Now Zanardi, the nicest man in motorsports, lies in the intensive care unit in a coma, following neurological surgery that required doctors to “rebuild the skullcap.” In the most recent briefing, doctors said they fear for his brain function and his eyesight. And even for his life.
On Sunday morning, the hospital issued an updated statement on Zanardi’s condition: “Regarding the clinical conditions of the athlete Alex Zanardi, hospitalized at the polyclinic Santa Maria alle Scotte in Siena since June 19 following a road accident, the Health Department informs that the patient spent the night in conditions of cardio-respiratory and metabolic stability.
“Organ functions are adequate. He is always sedated, intubated and mechanically ventilated. The ongoing neuromonitoring has shown some stability but this figure must be taken with caution because the neurological picture remains serious.
“The current conditions of general stability still do not allow to exclude the possibility of adverse events and, therefore, the patient remains in a reserved prognosis.”
Video footage from the scene showed his broken cycle, lying on its side, next to a white car, with a tractor-trailer truck parked 200 feet ahead. Zanardi was transported, apparently with some delay, by helicopter to the Santa Maria alle Scotte University Hospital in Siena, 34 miles away.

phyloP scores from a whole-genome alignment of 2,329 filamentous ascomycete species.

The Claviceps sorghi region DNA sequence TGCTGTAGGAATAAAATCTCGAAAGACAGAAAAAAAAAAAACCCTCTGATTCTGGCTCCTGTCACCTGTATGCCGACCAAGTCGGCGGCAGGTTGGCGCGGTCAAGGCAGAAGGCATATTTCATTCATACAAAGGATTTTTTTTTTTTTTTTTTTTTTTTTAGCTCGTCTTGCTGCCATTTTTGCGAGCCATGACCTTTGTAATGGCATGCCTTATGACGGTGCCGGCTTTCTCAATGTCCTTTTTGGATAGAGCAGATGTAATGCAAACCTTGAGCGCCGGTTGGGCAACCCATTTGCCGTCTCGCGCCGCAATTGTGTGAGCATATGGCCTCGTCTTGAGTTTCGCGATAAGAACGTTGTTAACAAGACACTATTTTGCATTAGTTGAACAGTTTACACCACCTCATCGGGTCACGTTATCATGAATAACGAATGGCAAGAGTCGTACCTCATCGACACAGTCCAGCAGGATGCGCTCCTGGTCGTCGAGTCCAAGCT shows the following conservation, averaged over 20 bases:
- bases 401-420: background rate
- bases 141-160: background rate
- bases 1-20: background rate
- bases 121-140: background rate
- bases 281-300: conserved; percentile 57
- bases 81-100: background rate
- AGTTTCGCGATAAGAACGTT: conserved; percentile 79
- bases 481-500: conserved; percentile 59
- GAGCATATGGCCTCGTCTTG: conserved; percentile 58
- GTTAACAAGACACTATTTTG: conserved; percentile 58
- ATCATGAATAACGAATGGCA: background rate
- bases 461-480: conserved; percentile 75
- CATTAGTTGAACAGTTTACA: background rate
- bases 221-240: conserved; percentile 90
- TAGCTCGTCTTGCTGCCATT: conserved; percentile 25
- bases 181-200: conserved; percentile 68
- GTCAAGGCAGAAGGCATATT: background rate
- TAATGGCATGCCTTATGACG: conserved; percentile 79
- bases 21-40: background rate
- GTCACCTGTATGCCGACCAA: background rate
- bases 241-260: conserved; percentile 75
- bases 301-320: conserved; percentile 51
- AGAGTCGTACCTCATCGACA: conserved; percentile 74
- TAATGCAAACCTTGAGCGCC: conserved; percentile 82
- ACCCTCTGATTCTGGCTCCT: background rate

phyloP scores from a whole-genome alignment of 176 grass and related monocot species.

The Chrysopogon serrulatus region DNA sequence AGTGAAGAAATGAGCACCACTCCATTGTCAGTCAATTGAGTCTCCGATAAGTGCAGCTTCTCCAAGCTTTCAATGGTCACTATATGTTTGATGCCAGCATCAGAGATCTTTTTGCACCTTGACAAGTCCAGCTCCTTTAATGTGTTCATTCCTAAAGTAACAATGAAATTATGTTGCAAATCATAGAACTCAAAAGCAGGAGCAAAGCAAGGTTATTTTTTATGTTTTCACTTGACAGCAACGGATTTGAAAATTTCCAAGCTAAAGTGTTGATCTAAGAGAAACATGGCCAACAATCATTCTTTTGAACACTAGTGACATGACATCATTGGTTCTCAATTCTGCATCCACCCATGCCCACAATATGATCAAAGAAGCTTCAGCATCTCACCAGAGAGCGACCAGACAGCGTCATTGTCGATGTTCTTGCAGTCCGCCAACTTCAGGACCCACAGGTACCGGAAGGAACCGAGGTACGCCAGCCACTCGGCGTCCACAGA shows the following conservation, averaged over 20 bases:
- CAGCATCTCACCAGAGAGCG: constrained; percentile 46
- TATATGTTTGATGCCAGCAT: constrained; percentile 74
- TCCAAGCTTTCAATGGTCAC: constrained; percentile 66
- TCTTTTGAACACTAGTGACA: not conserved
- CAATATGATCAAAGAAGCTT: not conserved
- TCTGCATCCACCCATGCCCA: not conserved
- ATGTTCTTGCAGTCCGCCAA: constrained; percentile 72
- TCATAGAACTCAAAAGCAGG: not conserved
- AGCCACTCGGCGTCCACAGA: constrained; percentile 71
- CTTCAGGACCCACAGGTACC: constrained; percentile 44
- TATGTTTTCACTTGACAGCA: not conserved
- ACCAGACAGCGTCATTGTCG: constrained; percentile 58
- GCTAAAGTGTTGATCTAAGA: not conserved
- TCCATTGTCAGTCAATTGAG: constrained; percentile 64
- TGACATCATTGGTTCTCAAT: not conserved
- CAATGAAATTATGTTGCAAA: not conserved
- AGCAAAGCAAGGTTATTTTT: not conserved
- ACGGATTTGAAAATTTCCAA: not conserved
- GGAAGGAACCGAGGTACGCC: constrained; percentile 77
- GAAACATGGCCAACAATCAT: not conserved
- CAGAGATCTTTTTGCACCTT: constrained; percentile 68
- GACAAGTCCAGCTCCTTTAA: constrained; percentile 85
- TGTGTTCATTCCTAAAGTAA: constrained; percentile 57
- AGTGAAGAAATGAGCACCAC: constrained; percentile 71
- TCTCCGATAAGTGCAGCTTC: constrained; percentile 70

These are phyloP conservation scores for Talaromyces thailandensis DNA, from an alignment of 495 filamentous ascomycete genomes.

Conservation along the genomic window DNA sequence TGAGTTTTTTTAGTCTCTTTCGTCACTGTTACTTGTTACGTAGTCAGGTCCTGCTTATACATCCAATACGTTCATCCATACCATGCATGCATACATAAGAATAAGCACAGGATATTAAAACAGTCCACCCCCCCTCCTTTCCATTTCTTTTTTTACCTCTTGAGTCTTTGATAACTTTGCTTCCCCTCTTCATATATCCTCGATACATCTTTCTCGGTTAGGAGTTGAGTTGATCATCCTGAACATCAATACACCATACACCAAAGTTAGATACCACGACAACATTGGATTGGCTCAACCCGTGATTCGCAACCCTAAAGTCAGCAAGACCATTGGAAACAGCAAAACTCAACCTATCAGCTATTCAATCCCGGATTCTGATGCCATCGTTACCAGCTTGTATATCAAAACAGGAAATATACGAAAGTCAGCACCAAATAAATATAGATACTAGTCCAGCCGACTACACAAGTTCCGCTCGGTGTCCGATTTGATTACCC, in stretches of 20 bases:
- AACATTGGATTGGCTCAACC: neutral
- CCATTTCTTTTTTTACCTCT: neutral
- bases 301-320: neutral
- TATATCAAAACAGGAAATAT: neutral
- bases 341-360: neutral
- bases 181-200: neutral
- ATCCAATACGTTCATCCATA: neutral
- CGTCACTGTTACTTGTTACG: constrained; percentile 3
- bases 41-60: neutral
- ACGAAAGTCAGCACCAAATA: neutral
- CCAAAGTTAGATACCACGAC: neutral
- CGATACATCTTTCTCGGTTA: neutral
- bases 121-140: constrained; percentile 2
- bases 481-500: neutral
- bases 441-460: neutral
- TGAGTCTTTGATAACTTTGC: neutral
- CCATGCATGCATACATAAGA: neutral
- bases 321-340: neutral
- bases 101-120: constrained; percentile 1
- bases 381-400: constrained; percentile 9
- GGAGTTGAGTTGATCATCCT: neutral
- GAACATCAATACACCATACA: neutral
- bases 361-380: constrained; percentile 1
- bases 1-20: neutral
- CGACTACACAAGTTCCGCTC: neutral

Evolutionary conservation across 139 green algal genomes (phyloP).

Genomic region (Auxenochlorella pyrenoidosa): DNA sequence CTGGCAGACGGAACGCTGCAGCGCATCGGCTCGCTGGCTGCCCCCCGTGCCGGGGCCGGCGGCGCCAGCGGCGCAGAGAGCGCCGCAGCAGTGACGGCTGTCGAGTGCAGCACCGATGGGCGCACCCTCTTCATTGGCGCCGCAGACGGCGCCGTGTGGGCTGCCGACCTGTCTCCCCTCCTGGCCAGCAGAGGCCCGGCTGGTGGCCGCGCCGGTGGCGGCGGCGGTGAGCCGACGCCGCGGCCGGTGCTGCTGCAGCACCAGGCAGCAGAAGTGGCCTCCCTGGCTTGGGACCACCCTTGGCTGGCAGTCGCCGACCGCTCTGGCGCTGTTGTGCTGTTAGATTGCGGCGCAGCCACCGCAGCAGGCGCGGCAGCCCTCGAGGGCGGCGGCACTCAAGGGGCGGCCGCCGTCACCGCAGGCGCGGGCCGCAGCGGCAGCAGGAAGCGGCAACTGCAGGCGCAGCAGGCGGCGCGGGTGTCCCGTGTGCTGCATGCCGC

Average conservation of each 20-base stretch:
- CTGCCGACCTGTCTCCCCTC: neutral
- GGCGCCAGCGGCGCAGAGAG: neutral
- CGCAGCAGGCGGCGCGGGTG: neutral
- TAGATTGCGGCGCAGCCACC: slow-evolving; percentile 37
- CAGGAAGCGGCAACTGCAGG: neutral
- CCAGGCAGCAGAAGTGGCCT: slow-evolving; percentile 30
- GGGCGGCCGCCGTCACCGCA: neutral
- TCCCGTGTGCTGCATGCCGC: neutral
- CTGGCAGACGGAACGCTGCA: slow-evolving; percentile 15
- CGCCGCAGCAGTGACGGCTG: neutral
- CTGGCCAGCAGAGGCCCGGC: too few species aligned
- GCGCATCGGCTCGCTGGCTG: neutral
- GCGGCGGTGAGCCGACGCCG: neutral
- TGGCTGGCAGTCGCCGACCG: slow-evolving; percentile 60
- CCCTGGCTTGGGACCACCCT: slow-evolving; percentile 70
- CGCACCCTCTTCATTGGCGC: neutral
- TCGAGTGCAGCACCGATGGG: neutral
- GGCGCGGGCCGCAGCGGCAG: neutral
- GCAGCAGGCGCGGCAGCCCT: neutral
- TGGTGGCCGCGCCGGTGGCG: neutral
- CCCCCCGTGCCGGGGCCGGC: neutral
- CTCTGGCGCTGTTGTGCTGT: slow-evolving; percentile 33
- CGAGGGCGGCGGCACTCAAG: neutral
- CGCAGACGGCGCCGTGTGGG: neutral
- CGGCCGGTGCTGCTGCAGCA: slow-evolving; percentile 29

The Tricolor Goal rally, which included more than 50 Paralympic athletes, began from three separate points in Italy, visiting hospitals, a winery, and racetracks such as Imola and Monza. (Zanardi was scheduled to compete at Monza in a BMW M6 GT3, with hand controls, in the final race of the Italian GT Championship in November.)
The three groups united in the northern city of Florence, then were continuing all the way to Santa Maria di Leuca, at the southern tip of Italy’s boot heel. They were maybe halfway to their destination when Zanardi crashed.
Obiettivo3, the organization that Zanardi founded and which created the rally, released a statement afterwards: “After the accident involving Alex Zanardi, his relay teammates decided to continue the route to the final stage of Santa Maria di Leuca. His wife Daniela and son Niccolo are with them (in spirit) and thank them for not giving up at such a difficult time. The journey continues for Alex.”
A central purpose of Obiettivo3 is to raise awareness of para-cycling, to identify potential athletes, to see if they are physically and mentally right for the sport, and if they are, help them with training and equipment. Zanardi’s calendar is always full of charitable events, especially for the Italian Red Cross, but Obiettivo3 is his passion.